Tag Archives: Built to Spill


Built to Spill Arrive at The Bowery Ballroom with Nothing to Prove

September 24th, 2015

Built to Spill – The Bowery Ballroom – September 23, 2015

To say Built to Spill, ensconced in their third decade, arrived at the stage of The Bowery Ballroom with nothing to prove would be stating it far too simply. Doug Martsch, the band’s creative life force, sporting his trademark aesthetic dilapidation, opened the first of three Bowery Ballroom shows with understatement that belied the tension in being both a musician touring behind his most recent LP—the band’s eighth studio album, Untethered Moon—and his position as something of a living rock icon. But Martsch is no relic or golden calf, enjoying neither the iconoclasm nor the media coverage granted to other titans of early ’90s independent rock, like Malkmus and Brock. Instead, Martsch’s enduring image is the one he brought to the stage last night: Eschewing the spotlight, workmanlike in his approach, still as committed to his craft as one of the great guitar players in rock, remarkably uninterested in whatever else comes with a career of his size and scope.

Appropriately, Martsch sported a black T-shirt and jeans, said little besides a mumbled “thanks” between songs and spent much of the evening with his eyes closed. Even as fans punctuated the moments between songs with shouts of “I love you, Dougie!” and “Play whatever you want,” Martsch appeared unfazed. He and the band, a new lineup for Built to Spill, played songs from across their catalog, opening with “The Plan,” “Living Zoo” and “The Wait.” The inimitable frontman remained largely impassive, demure even, as he thrashed through spot-on guitar solos. Like the line in his beard where the gray descending from his temples meets the brown hair of his jowl, resembling an inverted Black and Tan, Doug Martsch is these two things at once: young and old, roaring and contemplative.

The band then played “Three Years Ago Today,” “I Would Hurt a Fly” and “Sidewalk,” songs from 1993, 1997 and 1999, respectively. As Martsch moved into more recent material, “Goin’ Against Your Mind,” a lyric from “The Plan” emerged as prescient. Martsch had begun the evening singing, “This history lesson doesn’t make any sense/ In any less than 10,000 year increments.” A longer view of history was exactly the remedy for a set that whipped through the past, only sometimes chronologically. While Martsch appeared to care little for posterity or celebrity at The Bowery Ballroom, he held an intimate and hard-won sense of time—its pliability and its indifference.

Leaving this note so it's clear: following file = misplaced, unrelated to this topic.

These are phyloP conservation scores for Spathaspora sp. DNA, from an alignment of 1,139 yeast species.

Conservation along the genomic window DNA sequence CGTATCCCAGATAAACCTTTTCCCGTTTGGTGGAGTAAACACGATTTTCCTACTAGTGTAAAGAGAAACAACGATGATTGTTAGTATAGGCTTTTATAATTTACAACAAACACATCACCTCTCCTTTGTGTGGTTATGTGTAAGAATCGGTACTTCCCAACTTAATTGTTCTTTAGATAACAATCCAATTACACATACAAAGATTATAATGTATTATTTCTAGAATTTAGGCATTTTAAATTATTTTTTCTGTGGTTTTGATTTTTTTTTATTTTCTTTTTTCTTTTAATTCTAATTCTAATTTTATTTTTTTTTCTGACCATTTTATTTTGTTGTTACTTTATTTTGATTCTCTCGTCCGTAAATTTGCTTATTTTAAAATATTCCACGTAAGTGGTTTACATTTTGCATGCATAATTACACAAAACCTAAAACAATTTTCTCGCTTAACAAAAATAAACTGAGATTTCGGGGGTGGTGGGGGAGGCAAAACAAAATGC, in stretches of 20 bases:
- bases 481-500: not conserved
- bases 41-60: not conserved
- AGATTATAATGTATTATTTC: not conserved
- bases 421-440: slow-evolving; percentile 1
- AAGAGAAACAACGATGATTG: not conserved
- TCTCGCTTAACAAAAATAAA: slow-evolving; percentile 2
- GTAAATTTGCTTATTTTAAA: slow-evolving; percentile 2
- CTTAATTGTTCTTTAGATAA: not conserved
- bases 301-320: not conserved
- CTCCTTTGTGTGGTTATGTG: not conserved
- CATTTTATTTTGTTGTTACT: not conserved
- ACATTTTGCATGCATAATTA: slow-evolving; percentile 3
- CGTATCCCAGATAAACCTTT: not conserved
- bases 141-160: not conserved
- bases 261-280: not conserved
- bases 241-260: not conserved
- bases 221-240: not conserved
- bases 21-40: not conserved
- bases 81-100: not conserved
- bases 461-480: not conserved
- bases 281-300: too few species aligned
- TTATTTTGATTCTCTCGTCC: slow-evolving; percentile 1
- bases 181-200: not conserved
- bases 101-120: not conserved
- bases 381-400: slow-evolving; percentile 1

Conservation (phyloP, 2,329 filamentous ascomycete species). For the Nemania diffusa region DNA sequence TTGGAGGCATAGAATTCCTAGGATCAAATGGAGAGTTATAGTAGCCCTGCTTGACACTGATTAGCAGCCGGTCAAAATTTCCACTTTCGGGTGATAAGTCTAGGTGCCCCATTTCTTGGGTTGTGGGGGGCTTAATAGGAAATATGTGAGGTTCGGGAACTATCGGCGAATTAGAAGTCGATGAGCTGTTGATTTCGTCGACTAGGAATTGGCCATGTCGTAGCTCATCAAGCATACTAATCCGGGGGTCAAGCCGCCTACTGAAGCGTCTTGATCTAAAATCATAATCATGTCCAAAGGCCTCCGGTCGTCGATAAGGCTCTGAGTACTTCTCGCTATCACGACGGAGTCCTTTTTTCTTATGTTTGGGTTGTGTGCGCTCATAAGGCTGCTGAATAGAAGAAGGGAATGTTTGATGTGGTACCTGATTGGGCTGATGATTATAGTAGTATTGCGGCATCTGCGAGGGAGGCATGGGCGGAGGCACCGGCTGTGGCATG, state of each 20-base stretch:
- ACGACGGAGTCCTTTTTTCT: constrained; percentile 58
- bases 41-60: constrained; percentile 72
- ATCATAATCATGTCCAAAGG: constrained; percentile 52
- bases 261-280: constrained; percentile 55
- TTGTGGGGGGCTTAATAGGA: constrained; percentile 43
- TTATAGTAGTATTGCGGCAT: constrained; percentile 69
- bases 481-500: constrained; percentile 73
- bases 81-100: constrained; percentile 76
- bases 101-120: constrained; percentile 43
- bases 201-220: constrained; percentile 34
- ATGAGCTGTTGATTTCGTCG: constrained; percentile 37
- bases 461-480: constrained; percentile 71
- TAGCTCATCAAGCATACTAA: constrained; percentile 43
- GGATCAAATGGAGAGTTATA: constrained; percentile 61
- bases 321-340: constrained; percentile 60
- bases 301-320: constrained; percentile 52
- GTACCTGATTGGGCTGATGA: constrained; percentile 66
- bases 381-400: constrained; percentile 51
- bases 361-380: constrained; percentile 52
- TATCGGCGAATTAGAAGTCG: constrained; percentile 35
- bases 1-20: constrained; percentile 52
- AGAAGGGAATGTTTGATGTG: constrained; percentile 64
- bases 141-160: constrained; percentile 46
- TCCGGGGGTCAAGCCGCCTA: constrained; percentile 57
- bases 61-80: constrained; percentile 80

—Geoff Nelson | @32feet

(Tomorrow is sold out, but you can see Built to Spill tonight at The Bowery Ballroom.)



Built to Spill Unleash Their Guitars at Music Hall of Williamsburg

May 21st, 2014

Built to Spill – Music Hall of Williamsburg – May 20, 2014

Someone casually observing Doug Martsch might find it hard to believe that his voice comes out of him. The bearded, stoic and always somewhat serious looking frontman of Built to Spill is not a person you’d expect to have a fragile tenor voice that comes out gracefully tender. And it comes alongside a trademark wiggle—starting at his leg and up to his head, it runs through him like an electrical current, almost looking unnatural, like his voice is being pulled out of him from the deepest depths of his feels. By contrast, his guitar playing couldn’t look more effortless, pulling out incredibly difficult riffs without seemingly giving them any focus whatsoever. There’s really not a subpar guitarist in Built to Spill, you could pick anyone out of the Brett Netson, Jim Roth, Martsch trifecta and they’d likely crush any other band’s guitarist.

One of the best things about Built to Spill is that they’ll hide just a short couple of lines within a song that you’d love to last forever. Playing live, if you’re lucky, they’ll find that part and stretch it out into an epic jam, which has everything to do with their collective guitar mastery. All three guitarists soloed at the end of “Conventional Wisdom,” each relying heavily on the whammy bar, the wavering guitar tones leaving the song feeling almost like a living, breathing thing. They’d trade off, with one covering the beauty of the main riff, the other two mudding it up with equally beautiful noise jams. The climax in crowd-favorite “Carry the Zero” also stretched out into a swirling guitar jam. The prolonged intensity of its dizzying denouement almost felt exhausting to endure (in a good way, of course). For most Built to Spill fans, this is the first show with Jason Albertini on bass and Steve Gere on drums. The two fit right into the fold, pretty impressive considering they had 21 years of Built to Spill to catch up on.